For citizens in recipient countries greater levels of aid information benefit civil society as they provide another vital source of information enabling them to hold their governments to account. With another avenue that can potentially be abused for corruption no longer available civil society organisations can track and challenge the discrepancies between aid received and aid spent.

Lastly, aid transparency challenges existing misconceptions that currently exist in donor countries. As we blogged last week, many in America think that up to one-fifth of their budget is sent overseas as aid. And it’s a similar story in the UK. Here, people estimated that government spending on overseas aid was 18.55% when the actual figure is only 1.3%.

It’s these misunderstandings that drive people’s cynicism towards aid - because they don’t know how much is spent, or where the money goes, they are overestimating the amount and underestimating the effectiveness of aid.

That’s why the Global Poverty Project supports the IATI. As another mechanism for increasing transparency and accountability it empowers citizens of aid recipient countries to hold their governments to account. And, in the process, it dispels common myths surrounding aid and the real progress being made.  

Posted by Perrin Wilkins (Corruption Campaigner) in Aid for column Issue Analysis on Apr 13th 2011, 08:22

Our meeting with the PM

 

Last week I met with the Australian PM Julia Gillard, to discuss the Global Poverty Project's call to make the eradication of polio a priority issue at the upcoming Commonwealth Heads of Government Meeting (CHOGM) being held in Perth this year.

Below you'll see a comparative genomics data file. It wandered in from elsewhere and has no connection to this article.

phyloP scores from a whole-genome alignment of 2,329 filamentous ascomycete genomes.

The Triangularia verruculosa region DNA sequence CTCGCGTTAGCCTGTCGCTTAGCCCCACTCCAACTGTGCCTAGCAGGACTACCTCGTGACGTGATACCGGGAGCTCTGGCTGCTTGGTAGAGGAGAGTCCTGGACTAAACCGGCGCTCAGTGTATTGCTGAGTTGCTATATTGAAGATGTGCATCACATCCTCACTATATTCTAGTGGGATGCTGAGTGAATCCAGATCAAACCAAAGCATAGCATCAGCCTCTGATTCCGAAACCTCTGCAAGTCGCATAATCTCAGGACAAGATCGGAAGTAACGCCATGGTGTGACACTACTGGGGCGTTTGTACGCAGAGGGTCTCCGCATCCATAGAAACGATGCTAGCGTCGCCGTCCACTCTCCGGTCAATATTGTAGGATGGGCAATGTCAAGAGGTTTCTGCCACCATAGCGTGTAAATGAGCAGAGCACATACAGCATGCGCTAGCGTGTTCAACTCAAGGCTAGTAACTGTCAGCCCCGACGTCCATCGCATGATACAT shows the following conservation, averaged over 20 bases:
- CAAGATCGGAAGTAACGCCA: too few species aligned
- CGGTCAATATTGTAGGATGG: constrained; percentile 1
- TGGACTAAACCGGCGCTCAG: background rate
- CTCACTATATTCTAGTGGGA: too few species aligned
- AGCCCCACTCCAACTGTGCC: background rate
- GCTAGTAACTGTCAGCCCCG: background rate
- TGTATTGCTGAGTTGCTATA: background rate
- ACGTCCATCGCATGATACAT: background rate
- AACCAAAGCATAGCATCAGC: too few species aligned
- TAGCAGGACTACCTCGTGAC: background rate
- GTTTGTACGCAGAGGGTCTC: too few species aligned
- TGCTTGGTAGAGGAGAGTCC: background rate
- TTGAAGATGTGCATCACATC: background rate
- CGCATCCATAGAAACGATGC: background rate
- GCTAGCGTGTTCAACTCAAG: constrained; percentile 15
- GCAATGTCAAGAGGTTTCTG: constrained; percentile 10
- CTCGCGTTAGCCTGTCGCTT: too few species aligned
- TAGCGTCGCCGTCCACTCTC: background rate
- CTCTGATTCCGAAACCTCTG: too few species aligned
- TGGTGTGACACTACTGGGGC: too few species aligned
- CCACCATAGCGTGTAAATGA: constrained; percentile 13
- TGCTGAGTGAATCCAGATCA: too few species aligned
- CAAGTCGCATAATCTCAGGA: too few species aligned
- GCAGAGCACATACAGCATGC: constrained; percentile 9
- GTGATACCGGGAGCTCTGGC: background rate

I handed the Prime Minister a letter signed by over 700  Australians, outlining 10 reasons Australia should step up their efforts to eradicate this debilitating disease.

This meeting is the first of many taking place this year around the country (and the world) focused on the eradication of polio – a cause which has been making considerable progress since Australian Rotarians commenced their global eradication push in 1979.

Since then, we have seen incidences of the disease reduced by 99%, and the number of polio-endemic countries reduced to just 4 countries worldwide. We are now in a position where we could see this disease eliminated entirely by 2014. As I discussed with the Prime Minister last week; arguments in favour of eradication have never been more compelling. While the cost of health and vaccination investments needed to eliminate polio is estimated at $710 million, the cost of maintaining polio cases at current levels for the next 20 years is predicted to be $10 billion. Moreover, according to the World Health Organisation, if the goal of eradication were to be abandoned and replaced with that of containment, the number of cases of polio recorded could increase from 1,300 to as many as 250,000 per year.

An Australian commitment to eradication would be significant for a number of reasons. not only will it protect future generations from the paralysis, disability and death caused by this preventable disease, but it would also demonstrate  the investment value of foreign aid – highlighting the life-changing impact aid dollars have and emphasising the importance of our foreign aid program.